Data from 276 people over the age of 70 indicated that triglyceride levels were up to 28% lower in those with the highest average omega-3 index, compared to those with the lowest index.
Researchers from the University of Newcastle in New South Wales also report that the higher omega-3 index was associated with a better ratio of total cholesterol to HDL-cholesterol.
“Overall, the risk of developing hypertriglyceridemia is associated with lower omega-3 PUFA status, promoting the importance of omega-3 index for healthy aging,” they wrote in The Journal of Nutritional Biochemistry.
“The associations reported in our study not only provide merit to the standardization of omega-3 index as a risk factor for early detection and prevention of CVD in older adults but also promote the prompt need for intervention trials investigating the long-term effects of dietary n-3 PUFA supplementation in this older age group. Outcomes from these studies could potentially inform the development and implementation of dietary strategies designed to improve n-3 PUFA status, optimize healthy ageing and ultimately reduce the risk of CVD.”
Omega-3s and blood lipids
Other intervention and observational studies have reported a link between omega-3 levels and triglyceride status in older adults, wrote the authors, led by Jessica Ferguson, a student at the University of Newcastle.
“The detection of an association between omega-3 index and plasma triglyceride levels confirms the long-term validity of the association between n-3 PUFA and triglyceride among older adults since erythrocyte fatty acids reflect sustained dietary n-3 PUFA intake.”
The researchers analyzed data from 276 people with a mean age of 77.6 who participated in the Retirement Health and Lifestyle Study. The results showed that women had significantly higher omega-3 indexes than men, and that the omega-3 index was inversely associated with triglyceride levels and the ration of total to HDL cholesterol in all of the participants. There was also a positive association between the omega-3 index and HDL-cholesterol levels in all of the subjects, they added.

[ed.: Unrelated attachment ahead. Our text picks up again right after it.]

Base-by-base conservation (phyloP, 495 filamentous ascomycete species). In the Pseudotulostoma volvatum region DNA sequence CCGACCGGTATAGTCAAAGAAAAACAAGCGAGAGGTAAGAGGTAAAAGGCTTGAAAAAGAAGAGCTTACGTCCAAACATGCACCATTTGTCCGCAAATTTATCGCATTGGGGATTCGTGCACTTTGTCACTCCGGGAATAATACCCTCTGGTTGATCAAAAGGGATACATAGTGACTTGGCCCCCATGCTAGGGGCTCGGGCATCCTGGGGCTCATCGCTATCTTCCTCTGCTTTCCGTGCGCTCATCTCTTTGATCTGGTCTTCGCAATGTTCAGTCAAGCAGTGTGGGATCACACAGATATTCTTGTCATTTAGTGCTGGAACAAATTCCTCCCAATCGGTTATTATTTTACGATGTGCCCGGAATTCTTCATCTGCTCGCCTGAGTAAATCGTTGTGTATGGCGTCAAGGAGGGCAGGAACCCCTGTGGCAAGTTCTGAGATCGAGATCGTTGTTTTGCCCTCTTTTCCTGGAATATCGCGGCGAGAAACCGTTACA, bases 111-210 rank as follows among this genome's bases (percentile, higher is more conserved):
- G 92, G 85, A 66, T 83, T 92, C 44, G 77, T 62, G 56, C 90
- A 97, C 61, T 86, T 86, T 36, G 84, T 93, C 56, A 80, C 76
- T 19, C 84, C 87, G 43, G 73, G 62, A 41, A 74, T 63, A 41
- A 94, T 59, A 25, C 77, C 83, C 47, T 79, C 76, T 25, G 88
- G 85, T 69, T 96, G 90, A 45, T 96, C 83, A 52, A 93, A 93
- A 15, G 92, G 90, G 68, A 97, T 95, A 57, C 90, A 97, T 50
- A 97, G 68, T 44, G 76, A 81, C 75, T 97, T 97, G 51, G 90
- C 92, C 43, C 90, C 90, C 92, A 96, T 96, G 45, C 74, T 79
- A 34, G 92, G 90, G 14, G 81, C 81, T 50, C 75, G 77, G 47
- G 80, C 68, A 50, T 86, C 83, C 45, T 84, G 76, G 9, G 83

However, differences between men and women were observed. Specifically, the odds of having elevated triglyceride levels were highest only in women with the lowest omega-3 index.
“Converse trends between males and females for hypercholesterolemia and elevated LDL risk encourage the need for intervention trials that subgroup on gender,” wrote Ferguson and her co-authors. “This could have implications for age- and potential gender-specific recommendations for dietary n-3 PUFA intake in order to effectively optimize the hypolipidemic effects of n-3 PUFA and to maintain an anti-atherogenic blood lipid profile. It is possible that the interaction of sex hormones and n-3 PUFA will need to be considered.”
Source: The Journal of Nutritional Biochemistry
Volume 27, Issue null, Pages 233-240, doi: 10.1016/j.jnutbio.2015.09.010
“Association between omega-3 index and blood lipids in older Australians”
Authors: J.J.A. Ferguson, M. Veysey, M. Lucock, S. Niblett, K. King, L. MacDonald-Wicks, M.L. Garg